As recent scandals show, neither morality nor law or fairness has any place in the building of vast media empires…

The last fortnight has been a fresh learning in why media morality and media power have become progressively incompatible. It has seen a reinvoking of the Citizen Kane fable. Two media scandals unfolded in different parts of the world — here a Minister resigned after the Central Bureau of Investigation said they had enough evidence on how he had used his office to help his family's media empire. In London, the Murdochs, father and son, tried hard to contain the damage after their hugely successful tabloid News of the World stood accused of sustained criminal activity — hacking private telephone records. They shut down the newspaper.

Can morality afford to matter for a big-stakes media player? You do not become really big, influential and seriously wealthy by being a stickler for rules and regulations. At least not in a business like media where tickling the popular imagination is your ticket to success, and the bigger your canvas and the more daring the experimentation, the better. Notwithstanding existing regulations. Spectacular success requires an imagination that is not limited by boundaries. Such boundaries as are created by law, fairness, propriety, and ethics come in the way of imagining a soaring media empire.

Thinking big

Neither Rupert Murdoch nor the Marans got where they are today by thinking small. One began in Australia, with two inherited newspapers and has subsequently founded a $33 billion empire, going across continents and a range of media technologies. When his citizenship came in the way of further ownership, Murdoch changed it. Across the world, partnerships were entered into and gotten out of, governments influenced by lobbying or placated by dumping an irksome news channel or the publication of a book. If acquiring control of BSkyB is denied today, other ways of getting there will surely be explored.

Kalanidhi Maran founded Sun TV when regional satellite TV was an idea waiting to be executed, and quickly jumped into cable when it became evident that carriage was crucial. Once he was in carriage and also in politics, the family wasn't going to let propriety stop them from leveraging one for the other, so Sumangali became a powerful political tool. And once you are in media with an appetite, you don't stop at one kind of media. If politics opens up other possibilities, you grab them. Conflict of interest is such a stuffy notion, no one — neither the giver of ministries (the UPA) nor the seeker (the DMK) — was going to let it come in the way of a pragmatic partnership. As one said before, media morality and media power begin to diverge when the stakes are big. So you go from TV to cable, to radio, to newspapers, to film production and DTH till your founder has a net worth of $3.5 billion. A bigger canvas requires more investors and if you have to make some not-so-nice moves to get them, you make those moves.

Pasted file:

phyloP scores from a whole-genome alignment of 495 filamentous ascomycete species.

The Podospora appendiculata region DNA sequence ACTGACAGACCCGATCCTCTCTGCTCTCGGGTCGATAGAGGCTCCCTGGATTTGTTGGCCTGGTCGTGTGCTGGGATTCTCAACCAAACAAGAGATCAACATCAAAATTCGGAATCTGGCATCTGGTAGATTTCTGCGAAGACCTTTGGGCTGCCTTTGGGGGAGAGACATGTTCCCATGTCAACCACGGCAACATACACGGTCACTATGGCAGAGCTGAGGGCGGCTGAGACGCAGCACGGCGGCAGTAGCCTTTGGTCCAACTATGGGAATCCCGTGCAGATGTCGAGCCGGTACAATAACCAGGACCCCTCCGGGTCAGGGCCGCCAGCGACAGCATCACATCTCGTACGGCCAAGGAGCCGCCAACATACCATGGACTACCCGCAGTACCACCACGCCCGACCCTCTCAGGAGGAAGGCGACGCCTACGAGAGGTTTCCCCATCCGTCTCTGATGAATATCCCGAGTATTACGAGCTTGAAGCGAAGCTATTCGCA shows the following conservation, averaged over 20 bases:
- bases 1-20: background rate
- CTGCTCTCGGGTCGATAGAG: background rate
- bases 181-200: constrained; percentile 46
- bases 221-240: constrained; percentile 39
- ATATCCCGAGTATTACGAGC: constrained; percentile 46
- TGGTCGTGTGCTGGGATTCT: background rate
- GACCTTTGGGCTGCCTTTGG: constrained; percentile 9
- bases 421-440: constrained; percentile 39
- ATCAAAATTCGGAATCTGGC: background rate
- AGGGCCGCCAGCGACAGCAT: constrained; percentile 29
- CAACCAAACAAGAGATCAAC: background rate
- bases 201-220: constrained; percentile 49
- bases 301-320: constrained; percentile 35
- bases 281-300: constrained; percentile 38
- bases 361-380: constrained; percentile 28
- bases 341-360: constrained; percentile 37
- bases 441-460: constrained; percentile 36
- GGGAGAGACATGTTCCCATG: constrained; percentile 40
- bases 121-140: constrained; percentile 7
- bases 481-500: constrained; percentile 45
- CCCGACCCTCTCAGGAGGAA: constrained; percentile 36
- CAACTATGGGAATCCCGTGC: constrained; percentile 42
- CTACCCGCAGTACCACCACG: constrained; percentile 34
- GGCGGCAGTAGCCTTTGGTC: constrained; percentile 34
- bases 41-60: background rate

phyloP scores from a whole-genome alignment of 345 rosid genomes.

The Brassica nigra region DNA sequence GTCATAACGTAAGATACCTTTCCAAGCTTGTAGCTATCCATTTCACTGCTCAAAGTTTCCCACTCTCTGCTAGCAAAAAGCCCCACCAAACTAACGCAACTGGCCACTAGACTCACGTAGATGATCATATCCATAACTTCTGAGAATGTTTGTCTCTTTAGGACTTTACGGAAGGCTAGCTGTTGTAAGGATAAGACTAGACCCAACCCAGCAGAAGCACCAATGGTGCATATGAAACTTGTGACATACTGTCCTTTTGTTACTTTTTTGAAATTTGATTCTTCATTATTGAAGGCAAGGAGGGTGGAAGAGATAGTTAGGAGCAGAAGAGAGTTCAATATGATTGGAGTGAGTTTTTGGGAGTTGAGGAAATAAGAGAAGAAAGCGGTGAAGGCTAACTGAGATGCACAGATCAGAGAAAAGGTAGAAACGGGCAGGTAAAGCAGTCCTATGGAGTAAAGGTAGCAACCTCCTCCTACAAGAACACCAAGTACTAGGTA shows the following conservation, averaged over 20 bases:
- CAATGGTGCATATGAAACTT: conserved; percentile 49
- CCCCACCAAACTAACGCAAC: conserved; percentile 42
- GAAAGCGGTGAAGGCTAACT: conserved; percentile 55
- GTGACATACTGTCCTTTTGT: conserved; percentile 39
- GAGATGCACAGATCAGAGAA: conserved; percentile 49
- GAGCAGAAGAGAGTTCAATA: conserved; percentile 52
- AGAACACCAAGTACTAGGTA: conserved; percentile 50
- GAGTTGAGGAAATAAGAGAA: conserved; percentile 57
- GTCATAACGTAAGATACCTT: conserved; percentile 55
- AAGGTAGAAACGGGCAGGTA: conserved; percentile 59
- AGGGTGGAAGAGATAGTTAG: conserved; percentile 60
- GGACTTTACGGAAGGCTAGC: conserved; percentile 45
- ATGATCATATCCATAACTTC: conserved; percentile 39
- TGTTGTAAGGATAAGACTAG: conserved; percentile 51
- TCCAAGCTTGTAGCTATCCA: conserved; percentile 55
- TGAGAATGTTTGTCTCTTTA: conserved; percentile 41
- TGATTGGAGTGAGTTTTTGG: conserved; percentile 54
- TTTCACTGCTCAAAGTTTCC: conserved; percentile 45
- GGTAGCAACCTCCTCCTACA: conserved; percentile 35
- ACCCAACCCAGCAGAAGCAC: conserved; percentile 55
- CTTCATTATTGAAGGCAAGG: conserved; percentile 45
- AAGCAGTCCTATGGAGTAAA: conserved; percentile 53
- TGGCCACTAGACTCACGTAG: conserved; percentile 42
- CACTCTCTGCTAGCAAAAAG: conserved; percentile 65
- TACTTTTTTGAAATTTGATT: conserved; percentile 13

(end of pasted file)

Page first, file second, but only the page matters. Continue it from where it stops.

Sometimes though, and here is where the twin fables converge, you meet your match. Dayanidhi Maran as Communications Minister was accused of trying to pressurise the Tatas and Murdochs to give the Sun Network equity in the Tata Sky DTH venture. And did not get his way. (Ratan Tata referred to this history in April this year when he deposed before the Public Accounts Committee.)

In the UK, Murdoch operated in a regulated environment but until now that did not cramp his style. The Marans can merge politics with media because this country's laws permit it. Britain limits political ownership of media, but that only meant that politicians needed Murdoch more and were happy to use him.

Consumer formula

A media empire acquires scale when it has both entertainment and news. The first to rake in money, the second to garner clout to protect interests. Neither Sun TV nor Murdoch's Star TV (or his other media properties) have got themselves audiences by giving people what is good for them. Media success brooks no rigid morality. Because the consumer is equally relative in his or her morality. Both the ones who devoured the salacious stories the News of the World put out, and the ones who lapped up the raunchy videos of a frolicking swami that Sun TV telecast.

Nor is the shareholder governed by any absolute morality. Shares fall when there is bad news. And then they bounce back when it looks like the company will ride out its troubles. In case of the Sun TV Network and one of Kalanidhi Maran's companies, SpiceJet, the shares fell when Dayanidhi Maran resigned, but bounced right back.

Though Carl Bernstein was predicting darkly last fortnight in Newsweek that Murdoch's current crisis could see his interests in other parts of the world begin to unravel, that is unlikely to happen. And just days after Dayanidhi Maran quit in disgrace, Sun 18, a distribution partnership venture between the Sun TV Network and Network 18, was announced.

Moral of the story? Those who get to the top by fair means or foul have built truly diversified empires which will keep going, criminal charges notwithstanding.

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